Where can I buy Encore Azaleas?
    How much sunlight do Encore Azaleas need?
    Are Encore Azaleas evergreen?
    Is there a natural fertilizer that I could make to ensure the soil has the proper PH?
    Is there an Encore Azalea dwarf variety?
    What is the mature Encore Azalea size?
    What is the growth rate of Encore Azaleas?
    When should I transplant Encore Azaleas?
    My Encore Azaleas are not blooming. What is wrong?
    Will Encore Azaleas thrive in Zones 5 and 6?
    What Encore Azalea varieties fair well in full sun garden?
    Do Encore Azaleas need irrigation?
    At what temperature should I cover my Encore Azaleas to protect them from cold weather conditions?

When should you plant Encore Azaleas?

In most of the country, you can plant Encore Azaleas in spring, summer or fall; check out our water instructions for more tips on establishing your new Encore Azaleas.

If planting in spring, do wait until after the fear of frost has passed. Fall is also a great time of year to plant your Encore Azalea. This will give the plant time to get its root system established before it begins to concentrate on blooming in the spring.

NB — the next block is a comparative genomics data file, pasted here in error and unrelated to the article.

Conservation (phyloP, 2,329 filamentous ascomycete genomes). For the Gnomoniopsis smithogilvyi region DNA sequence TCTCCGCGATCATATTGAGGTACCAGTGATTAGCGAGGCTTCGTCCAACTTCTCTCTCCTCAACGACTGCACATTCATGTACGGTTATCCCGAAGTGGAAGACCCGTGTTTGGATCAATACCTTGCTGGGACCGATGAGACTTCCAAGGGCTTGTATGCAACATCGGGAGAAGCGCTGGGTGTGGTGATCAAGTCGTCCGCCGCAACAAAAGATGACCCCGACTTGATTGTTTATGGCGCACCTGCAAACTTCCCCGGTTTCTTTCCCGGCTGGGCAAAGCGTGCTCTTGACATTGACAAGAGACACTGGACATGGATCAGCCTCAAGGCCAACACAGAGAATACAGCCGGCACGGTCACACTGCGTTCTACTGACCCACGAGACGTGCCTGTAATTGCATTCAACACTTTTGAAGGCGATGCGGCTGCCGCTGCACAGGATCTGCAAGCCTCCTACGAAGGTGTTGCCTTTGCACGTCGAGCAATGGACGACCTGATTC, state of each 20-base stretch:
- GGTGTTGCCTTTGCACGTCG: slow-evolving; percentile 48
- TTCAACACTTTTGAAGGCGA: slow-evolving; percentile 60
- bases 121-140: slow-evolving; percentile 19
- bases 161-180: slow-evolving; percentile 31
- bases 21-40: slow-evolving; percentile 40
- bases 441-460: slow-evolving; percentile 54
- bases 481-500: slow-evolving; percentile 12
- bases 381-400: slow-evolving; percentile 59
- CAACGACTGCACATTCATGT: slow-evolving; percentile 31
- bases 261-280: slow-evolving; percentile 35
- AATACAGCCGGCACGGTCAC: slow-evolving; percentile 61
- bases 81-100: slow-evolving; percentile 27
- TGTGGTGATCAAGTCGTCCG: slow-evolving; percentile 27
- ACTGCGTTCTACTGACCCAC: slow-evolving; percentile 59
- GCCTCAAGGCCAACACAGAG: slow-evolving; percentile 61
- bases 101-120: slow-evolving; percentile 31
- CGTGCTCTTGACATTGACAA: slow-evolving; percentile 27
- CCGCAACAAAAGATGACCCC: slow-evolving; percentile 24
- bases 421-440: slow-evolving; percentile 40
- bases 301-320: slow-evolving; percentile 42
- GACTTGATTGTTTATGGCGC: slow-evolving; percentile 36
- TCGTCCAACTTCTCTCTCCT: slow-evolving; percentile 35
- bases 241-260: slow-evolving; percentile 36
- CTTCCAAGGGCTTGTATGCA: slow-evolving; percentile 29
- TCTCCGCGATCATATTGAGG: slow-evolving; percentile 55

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How do you water Encore Azaleas?

During the hot summer months, and especially during their first year in the ground when the root system is developing, azaleas need plenty of water. Make sure to thoroughly soak the root ball twice per week, allowing the moisture to seep 2″ deep. (After the first year when the roots are fully established, they won’t need as much water.) It is important to have good drainage around your Encores so that water does not stand around the fibrous root ball; the shallow, fibrous roots like to dry out a little in between waterings. If the roots get too much water, root rot can set in, and the moisture won’t be delivered to the upper plant. Because damp or dry weather will dictate how much water your Encores need, monitor your waterings carefully to find the right balance; don’t depend on scheduled watering.

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When do you prune Encore Azaleas?

Encores require very little pruning to retain good form and do not need “dead-heading.” If you think your Encore Azalea needs pruning, do so immediately after the spring flowering for maximum bud set. If you wait until later in the year, it is likely that the buds for the next bloom cycle will be trimmed off and a disruption in the bloom cycle will occur. Light pruning of more established plants will stimulate growth and flowering. Use hand trimmers to selectively shape your Encore Azaleas.